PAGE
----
As someone whose partner has several other partners (some of whom also have other partners), it’s essential for my health — and peace of mind — to get regular sexually transmitted infection screenings. I actually have a running task on my calendar that reminds me to ask my doctor for one every three months.
But not everyone is lucky enough to have an affordable, available GP or OB-GYN to run these tests several times a year. This has real consequences for both people’s sexual health and public health in general. With the rise of incurable gonorrhoea and increasing rates of other STIs in America, it’s more important than ever not only to practice safer sex, but also to get tested regularly.
I recently spoke with Ursula Hessenflow, co-founder of MyLabBox, about some of the trends she has seen when it comes to STI testing, shame and trust between partners. MyLabBox is an online STI testing service operating in the U.S. and other countries around the world.
“When I entered back in the dating scene,” Hessenflow tells me, “I realized that this is a conversation that people are not having. I tried to bring it up with friends, and when it did come up, it was awkward. People are very put off by talking about STIs.”
And when it actually comes up with new sexual partners? “People just getting to know each other rely a lot on that trust factor and don’t get tested together, or even ask if they’ve been tested.”
Especially between new partners, sex is already an awkward topic. But bringing STIs and safer sex concerns into the mix is often considered a mood-killer, a turn-off. Thanks to romantic comedies and romance novels, we expect first sexual encounters with new partners to be magical, romantic and mind-blowing. And even though the reality rarely meets the expectations of the myth, we still, somehow, are afraid to talk about desires, needs and concerns (including health concerns) until we are way more involved with someone.
One of the reasons that might be is because sex in general still has lots of stigma attached to it; STIs even more. Registered nurse Nicole Pasquino, professional practice leader at Options for Sexual Health in British Columbia, Canada, and sexual health nursing professor at the University of British Columbia, explains that “if testing were more common and accessible, for example through online STI testing, and more people had the experience of STI testing being part of their normal health care routine, it absolutely could lessen the shame and stigma of having that initial conversation with a new partner.”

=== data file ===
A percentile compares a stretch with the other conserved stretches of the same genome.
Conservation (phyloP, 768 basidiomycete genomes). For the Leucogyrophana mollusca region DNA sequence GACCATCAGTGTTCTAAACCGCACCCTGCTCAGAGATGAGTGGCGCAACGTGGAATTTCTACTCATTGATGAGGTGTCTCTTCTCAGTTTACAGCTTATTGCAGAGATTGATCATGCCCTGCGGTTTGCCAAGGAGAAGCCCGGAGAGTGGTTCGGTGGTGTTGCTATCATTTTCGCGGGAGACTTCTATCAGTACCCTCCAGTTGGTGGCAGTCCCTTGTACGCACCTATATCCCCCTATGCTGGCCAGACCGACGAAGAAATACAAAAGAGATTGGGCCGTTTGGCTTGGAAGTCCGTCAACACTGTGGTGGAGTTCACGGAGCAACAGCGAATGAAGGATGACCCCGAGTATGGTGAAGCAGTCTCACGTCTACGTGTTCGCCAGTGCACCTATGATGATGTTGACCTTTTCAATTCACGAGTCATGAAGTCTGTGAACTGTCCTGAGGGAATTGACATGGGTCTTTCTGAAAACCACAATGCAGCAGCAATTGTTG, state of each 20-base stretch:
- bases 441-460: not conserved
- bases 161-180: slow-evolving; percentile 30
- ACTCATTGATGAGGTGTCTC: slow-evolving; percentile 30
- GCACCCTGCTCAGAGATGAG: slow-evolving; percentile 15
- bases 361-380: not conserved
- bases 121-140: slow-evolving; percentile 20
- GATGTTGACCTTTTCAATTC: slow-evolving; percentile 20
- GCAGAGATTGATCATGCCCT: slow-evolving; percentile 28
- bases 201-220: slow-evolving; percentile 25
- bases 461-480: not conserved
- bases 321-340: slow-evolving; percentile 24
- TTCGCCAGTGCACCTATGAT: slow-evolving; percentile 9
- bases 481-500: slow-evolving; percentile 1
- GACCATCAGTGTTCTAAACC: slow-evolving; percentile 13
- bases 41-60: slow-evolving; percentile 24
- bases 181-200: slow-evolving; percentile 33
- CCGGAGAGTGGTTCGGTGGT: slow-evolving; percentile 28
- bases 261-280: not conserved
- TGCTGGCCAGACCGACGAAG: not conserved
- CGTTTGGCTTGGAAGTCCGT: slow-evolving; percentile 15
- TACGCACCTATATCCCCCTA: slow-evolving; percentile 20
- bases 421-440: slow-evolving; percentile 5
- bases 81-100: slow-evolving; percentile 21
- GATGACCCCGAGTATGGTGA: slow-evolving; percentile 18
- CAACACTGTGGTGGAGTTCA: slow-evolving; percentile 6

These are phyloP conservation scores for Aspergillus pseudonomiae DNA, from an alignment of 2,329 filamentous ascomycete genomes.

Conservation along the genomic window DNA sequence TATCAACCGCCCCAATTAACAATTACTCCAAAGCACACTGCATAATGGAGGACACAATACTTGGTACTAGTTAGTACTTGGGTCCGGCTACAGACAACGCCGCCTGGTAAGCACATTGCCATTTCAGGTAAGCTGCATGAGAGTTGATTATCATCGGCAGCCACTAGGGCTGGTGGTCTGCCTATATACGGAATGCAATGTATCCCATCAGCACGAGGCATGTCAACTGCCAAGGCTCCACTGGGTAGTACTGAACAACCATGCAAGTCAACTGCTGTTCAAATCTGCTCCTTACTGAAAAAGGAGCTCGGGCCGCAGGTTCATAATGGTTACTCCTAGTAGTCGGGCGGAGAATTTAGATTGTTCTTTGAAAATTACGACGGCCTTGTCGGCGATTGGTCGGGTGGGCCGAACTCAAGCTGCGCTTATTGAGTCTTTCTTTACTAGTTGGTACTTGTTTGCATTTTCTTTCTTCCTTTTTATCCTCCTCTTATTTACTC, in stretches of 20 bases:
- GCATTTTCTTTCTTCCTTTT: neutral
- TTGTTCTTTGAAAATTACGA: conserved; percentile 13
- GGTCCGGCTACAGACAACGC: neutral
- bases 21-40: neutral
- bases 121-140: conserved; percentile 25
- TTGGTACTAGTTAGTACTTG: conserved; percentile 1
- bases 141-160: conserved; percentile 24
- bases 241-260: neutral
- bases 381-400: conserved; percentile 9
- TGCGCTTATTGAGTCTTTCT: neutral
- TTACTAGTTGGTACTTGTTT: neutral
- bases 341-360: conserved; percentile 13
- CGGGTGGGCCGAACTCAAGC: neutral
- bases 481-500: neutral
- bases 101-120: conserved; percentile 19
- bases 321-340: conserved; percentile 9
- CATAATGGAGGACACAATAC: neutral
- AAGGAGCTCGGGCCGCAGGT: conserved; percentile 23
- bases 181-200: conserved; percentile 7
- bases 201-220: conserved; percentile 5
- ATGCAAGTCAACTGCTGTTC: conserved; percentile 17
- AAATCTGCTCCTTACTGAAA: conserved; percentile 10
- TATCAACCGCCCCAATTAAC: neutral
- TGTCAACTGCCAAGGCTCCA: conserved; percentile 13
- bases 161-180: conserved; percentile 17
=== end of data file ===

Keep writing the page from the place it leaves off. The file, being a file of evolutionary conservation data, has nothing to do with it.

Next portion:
Simplifying and normalizing STI testing is one of the main goals of MyLabBox. “We want to make it as acceptable and simple as brushing your teeth,” Hessenflow says. “We even have a partner kit; we encourage people to test together.” The benefits are obvious: no awkward conversation with an unknown clinician, no having to visit another location to undergo testing and no need to see a clinician again to discuss the results.
But one of the things that struck me as most positive about online testing is how it removes potential barriers for members of the LGBTQ communities. I’m lucky in that I have an absolutely professional, sex-positive doctor who knows about my polyamorous relationships, my bisexuality and my kink activities.
Not everyone has that chance, and many LGBTQ friends and acquaintances speak of traumatic experiences with clinicians who judged them, made assumptions about them and even refused them services.
Something similar happened to Hessenflow. “I had an interaction with an OB-GYN who told me I wasn’t particularly at risk when I asked to be tested. There are misperceptions that you may not be at risk based on your age, marital status, etc.”
Pasquino explains that LGBTQ individuals can face unique barriers when accessing health care services, and STI testing has unfortunately been no different.
“There are assumptions about who they are having sex with, the types of sex they are having, that they are having unsafe sex, trying to access services with a name different than what is on their medical insurance plan, and assumptions about the types of services they need, just to mention a few,” she says. “There are also many LGBTQI+ people who don’t seek services due to the barriers such as judgment, negative past experiences, shame and fear.”
An option like MyLabBox or the one we have here in British Columbia, GetCheckedOnline, “will hopefully not only allow care providers to connect with more people in underserved communities, but will also allow those patients who have experienced barriers to have a new way to access sexual health services,” Pasquino adds.
However, despite its enormous benefits, online STI testing is not a panacea. It does fulfill a need — mostly that of bringing sexual health on par with other routine health care and of reducing stigma. But it is not a replacement for talking to a doctor when symptoms appear.
Pasquino notes that from a clinical standpoint, online testing is most suitable for patients who are not experiencing any symptoms.
“Anytime a patient is experiencing symptoms, they need to see a care provider for assessment,” she adds.
Shame notwithstanding, if you notice symptoms and suspect an STI, you should always make an appointment with your GP or visit a walk-in clinic to get prompt treatment.
As online STI testing becomes more common and more affordable, it will become easier to discuss sexual health with our friends, partners and health care providers. Hopefully, soon we will mention STI testing as openly as mammograms or Pap tests and encourage each other to look after our sexual health as much as we do heart, breast or mental health.